When Evan was about 4 years old it snowed properly here for the first time.
He was already diagnosed with autism but I had no idea he might not like snow..
It was coming down but not really settling..I heard it was laying on higher ground so I drove several miles in search of snow, full of excitement with a shiny new sledge on-board.
I parked up.The snow was thick and still falling.
The moment I opened the car door Evan started to scream.
Not an angry scream but one that hurts your heart ,a scream of absolute terror.
I didn’t get him out of the car that day.
Autism leaves no stone unturned.
It affects everything, everyday.
Most of all the things you simply would never think about.
Two years later I tried again.I took Evan out in it but he was at best disinterested.
He was not distressed, more annoyed and simply ignored the sledge and my crude attempt at a snowman.
I won’t forget that day
I took my sledge to a friend and gave it to her children.
I cried and cried. I could not believe my child did not like snow.
It was real. My little boy was very very different.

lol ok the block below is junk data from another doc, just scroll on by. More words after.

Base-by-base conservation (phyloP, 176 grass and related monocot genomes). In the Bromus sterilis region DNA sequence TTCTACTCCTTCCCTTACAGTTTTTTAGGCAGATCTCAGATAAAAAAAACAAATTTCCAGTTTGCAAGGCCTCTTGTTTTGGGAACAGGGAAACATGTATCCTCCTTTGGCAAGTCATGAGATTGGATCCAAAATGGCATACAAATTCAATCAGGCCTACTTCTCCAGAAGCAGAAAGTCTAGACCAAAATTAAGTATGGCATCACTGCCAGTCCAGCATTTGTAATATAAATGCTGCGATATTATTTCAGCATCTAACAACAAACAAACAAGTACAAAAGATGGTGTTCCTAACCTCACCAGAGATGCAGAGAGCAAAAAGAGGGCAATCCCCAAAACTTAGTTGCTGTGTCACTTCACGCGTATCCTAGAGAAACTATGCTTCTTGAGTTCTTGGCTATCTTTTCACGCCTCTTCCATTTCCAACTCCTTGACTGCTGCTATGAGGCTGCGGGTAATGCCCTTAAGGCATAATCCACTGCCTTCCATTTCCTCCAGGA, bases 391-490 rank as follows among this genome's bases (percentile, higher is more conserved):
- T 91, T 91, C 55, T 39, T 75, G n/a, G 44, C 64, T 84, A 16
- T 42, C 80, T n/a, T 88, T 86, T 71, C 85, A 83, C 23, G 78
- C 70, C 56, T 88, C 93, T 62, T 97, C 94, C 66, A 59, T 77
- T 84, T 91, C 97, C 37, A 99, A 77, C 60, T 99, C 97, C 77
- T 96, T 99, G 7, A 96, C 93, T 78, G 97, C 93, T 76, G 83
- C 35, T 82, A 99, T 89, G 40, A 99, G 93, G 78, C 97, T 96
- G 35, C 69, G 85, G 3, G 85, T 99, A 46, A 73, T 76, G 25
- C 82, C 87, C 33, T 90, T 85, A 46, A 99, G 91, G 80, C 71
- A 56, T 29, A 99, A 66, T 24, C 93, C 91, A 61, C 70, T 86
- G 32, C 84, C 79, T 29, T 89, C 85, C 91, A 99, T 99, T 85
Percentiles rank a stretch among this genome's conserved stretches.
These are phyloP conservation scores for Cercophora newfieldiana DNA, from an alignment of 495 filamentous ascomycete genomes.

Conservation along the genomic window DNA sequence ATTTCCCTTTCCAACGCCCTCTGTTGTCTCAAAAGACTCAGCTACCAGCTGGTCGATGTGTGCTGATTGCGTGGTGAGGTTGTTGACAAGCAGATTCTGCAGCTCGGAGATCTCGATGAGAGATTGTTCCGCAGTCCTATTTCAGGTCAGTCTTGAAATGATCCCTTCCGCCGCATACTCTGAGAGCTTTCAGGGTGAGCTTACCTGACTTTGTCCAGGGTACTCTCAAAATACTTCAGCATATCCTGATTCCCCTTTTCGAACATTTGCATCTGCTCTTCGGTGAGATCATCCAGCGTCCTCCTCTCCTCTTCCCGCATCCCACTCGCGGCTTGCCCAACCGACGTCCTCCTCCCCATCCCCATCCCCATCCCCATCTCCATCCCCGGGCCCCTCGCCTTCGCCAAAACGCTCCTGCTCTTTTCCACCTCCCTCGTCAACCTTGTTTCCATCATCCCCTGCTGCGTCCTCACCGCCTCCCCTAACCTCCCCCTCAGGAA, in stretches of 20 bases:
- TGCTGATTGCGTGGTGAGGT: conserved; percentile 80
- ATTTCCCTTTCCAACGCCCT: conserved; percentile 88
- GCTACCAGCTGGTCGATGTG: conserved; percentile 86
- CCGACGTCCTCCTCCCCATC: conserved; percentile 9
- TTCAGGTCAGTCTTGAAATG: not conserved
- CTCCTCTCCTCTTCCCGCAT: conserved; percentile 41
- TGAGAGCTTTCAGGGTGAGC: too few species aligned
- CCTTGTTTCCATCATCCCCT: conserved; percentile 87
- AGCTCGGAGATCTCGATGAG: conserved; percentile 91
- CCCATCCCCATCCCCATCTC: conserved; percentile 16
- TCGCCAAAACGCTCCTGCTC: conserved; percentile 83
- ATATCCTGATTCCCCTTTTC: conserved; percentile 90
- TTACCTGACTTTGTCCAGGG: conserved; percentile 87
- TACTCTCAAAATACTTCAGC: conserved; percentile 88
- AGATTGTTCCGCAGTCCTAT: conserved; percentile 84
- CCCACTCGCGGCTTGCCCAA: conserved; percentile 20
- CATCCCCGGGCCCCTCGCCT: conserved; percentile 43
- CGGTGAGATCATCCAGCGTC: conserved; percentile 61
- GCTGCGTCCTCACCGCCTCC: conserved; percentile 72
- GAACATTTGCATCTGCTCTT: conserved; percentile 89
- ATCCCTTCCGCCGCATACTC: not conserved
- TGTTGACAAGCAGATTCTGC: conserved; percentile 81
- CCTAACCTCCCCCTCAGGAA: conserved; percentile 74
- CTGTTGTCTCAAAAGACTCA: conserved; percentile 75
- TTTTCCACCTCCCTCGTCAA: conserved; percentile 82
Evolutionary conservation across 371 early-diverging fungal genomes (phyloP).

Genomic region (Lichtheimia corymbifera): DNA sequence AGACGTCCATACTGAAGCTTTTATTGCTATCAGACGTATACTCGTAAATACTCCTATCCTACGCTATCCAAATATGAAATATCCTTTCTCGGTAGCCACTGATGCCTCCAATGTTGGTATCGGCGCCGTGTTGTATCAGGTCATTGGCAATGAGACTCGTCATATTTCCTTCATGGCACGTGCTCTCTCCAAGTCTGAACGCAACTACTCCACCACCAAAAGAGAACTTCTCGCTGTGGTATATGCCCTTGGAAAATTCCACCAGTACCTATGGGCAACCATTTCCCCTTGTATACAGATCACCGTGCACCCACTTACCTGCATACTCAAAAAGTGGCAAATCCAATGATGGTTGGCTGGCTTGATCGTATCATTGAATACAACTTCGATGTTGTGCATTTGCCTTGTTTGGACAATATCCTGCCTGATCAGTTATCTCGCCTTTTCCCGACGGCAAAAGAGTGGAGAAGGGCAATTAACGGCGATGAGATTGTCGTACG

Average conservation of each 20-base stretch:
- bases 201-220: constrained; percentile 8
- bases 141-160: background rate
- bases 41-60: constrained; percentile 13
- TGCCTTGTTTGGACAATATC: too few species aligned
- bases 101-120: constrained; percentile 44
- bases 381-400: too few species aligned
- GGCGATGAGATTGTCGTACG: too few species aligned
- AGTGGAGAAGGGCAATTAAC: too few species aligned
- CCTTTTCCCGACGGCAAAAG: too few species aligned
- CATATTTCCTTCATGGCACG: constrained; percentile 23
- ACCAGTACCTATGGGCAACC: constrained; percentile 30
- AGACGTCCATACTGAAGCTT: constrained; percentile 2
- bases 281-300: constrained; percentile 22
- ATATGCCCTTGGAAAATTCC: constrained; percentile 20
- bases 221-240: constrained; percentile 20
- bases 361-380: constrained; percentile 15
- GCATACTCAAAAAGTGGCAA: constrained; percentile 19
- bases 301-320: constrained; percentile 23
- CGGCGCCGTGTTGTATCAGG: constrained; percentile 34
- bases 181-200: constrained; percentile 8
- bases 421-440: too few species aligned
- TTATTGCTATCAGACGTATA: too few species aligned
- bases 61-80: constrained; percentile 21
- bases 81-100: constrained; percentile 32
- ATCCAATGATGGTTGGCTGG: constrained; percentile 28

It might seem ridiculous but I not only wanted Evan to like snow but needed him to go on a sledge.
It seemed so important.
When Evan was almost 8 he sledged for the first time.
He enjoys playing in the snow when we are out on the fells ,although to wake up to it on the street when he is not expecting it can still really upset him.
I can’t say it excites him and probably never will.He needs gentle persuasion to go out in it but this year at 9 and a half he had a great time sledging and even asked me to make him a snow man.
He is an excellent shot with a snowball
Snow is an example of how complex and debilitating a condition Autism is that touches every area of “normal” life.